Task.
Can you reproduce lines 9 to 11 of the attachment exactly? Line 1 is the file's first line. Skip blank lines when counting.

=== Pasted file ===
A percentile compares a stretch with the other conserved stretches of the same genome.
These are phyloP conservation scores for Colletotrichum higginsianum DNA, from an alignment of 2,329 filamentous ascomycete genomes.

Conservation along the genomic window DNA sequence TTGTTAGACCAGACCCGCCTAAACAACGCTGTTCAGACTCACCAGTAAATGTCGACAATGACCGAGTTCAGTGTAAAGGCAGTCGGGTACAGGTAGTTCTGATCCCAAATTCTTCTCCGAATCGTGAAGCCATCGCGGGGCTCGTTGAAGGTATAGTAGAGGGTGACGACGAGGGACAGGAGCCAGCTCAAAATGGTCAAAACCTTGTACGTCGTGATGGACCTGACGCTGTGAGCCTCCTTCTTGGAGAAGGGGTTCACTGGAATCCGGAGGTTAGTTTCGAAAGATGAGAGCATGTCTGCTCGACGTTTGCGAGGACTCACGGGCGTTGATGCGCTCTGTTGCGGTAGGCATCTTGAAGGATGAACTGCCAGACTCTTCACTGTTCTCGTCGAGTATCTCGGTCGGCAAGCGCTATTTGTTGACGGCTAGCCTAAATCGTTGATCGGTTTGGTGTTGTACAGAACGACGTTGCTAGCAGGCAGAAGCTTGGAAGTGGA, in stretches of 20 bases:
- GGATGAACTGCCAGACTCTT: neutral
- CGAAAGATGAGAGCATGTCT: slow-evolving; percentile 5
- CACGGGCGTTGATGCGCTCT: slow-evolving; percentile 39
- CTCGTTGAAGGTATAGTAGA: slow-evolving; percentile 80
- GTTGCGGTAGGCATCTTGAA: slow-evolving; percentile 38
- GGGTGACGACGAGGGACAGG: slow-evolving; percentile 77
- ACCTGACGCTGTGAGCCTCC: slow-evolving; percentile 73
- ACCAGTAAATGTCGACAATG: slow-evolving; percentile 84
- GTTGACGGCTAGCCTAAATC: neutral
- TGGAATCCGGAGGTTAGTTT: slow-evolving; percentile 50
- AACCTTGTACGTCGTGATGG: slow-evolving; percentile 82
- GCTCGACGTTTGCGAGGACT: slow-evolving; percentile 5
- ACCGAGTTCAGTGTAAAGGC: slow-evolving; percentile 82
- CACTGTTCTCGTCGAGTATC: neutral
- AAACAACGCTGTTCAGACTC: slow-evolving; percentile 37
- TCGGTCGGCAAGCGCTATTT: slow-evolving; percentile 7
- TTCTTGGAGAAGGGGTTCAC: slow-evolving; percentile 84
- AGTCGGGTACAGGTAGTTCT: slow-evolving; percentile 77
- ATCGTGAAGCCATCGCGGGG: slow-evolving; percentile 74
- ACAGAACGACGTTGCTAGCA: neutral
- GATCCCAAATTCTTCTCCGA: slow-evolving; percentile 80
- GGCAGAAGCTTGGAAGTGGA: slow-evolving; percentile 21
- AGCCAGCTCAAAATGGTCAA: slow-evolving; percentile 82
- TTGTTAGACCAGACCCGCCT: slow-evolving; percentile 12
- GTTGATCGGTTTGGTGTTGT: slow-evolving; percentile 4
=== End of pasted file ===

- GGGTGACGACGAGGGACAGG: slow-evolving; percentile 77
- ACCTGACGCTGTGAGCCTCC: slow-evolving; percentile 73
- ACCAGTAAATGTCGACAATG: slow-evolving; percentile 84